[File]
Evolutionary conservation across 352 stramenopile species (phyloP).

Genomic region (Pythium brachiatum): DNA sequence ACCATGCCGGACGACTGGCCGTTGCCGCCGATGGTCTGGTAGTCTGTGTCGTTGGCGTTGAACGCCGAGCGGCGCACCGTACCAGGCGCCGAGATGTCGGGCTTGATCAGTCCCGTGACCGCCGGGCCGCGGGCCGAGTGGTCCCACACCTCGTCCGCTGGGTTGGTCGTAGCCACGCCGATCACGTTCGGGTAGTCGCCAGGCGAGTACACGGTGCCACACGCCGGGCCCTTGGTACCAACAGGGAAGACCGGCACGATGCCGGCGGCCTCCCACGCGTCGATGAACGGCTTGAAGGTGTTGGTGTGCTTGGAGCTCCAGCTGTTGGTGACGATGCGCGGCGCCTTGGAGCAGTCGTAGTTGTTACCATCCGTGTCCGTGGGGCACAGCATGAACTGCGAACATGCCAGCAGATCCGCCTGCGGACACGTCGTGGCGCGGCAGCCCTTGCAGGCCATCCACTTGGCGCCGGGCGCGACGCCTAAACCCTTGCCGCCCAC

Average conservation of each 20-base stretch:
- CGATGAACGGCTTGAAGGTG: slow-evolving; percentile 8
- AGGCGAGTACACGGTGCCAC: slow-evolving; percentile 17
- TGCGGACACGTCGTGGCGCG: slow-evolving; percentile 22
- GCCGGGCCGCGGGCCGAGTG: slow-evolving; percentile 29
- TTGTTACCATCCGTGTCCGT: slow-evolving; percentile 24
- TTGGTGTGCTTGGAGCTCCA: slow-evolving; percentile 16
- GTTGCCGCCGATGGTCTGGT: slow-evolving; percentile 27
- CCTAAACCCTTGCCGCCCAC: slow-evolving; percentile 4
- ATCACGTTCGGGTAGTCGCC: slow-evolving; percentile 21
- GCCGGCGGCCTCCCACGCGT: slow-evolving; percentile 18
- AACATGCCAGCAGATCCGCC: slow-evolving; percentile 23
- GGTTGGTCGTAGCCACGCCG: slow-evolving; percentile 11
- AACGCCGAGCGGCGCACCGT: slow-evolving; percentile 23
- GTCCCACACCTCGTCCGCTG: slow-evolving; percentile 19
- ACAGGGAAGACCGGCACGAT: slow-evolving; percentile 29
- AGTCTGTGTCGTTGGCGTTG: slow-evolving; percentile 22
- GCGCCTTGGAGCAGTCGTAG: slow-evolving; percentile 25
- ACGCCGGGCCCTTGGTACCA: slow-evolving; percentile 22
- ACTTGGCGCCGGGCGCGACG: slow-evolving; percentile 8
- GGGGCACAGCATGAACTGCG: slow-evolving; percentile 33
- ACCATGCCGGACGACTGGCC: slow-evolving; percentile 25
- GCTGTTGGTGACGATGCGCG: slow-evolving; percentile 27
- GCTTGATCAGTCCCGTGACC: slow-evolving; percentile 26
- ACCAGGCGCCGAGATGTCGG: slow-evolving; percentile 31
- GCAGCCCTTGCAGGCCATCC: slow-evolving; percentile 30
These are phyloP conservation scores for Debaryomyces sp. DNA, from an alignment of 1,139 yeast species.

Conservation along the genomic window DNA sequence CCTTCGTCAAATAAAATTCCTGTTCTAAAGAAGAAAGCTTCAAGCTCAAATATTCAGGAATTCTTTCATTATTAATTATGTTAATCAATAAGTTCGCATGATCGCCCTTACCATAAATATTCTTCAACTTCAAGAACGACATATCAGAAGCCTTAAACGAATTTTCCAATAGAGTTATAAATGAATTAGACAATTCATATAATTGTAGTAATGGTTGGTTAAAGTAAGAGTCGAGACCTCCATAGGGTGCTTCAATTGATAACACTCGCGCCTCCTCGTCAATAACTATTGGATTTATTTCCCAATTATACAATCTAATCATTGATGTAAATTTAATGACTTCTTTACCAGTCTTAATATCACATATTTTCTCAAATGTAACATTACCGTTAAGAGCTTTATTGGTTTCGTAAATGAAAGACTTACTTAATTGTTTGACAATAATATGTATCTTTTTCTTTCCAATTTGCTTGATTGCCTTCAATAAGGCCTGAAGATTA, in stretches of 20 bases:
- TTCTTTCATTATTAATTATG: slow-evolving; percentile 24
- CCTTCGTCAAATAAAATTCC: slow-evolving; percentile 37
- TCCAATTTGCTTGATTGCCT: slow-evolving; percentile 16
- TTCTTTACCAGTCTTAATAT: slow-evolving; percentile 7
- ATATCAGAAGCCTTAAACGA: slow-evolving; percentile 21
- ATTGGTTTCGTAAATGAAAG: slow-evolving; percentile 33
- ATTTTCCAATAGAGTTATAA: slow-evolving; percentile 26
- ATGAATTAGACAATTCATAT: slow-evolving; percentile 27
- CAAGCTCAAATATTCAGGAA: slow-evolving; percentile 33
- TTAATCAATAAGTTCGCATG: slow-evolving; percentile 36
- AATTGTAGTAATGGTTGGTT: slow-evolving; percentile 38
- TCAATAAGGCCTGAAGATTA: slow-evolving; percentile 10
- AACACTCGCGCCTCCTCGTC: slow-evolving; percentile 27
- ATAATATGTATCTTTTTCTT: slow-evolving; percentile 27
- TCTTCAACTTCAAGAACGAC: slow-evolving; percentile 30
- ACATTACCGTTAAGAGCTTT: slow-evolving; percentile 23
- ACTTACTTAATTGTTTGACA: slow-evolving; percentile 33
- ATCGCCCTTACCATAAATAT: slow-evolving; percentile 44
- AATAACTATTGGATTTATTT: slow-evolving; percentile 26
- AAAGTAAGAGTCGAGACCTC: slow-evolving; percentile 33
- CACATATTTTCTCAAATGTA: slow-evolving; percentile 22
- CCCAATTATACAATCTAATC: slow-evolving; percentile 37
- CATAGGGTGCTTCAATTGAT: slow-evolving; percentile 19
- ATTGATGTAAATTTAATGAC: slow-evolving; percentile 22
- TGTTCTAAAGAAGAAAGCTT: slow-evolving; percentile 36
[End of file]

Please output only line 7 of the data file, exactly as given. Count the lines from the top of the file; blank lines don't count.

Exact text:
- GCCGGGCCGCGGGCCGAGTG: slow-evolving; percentile 29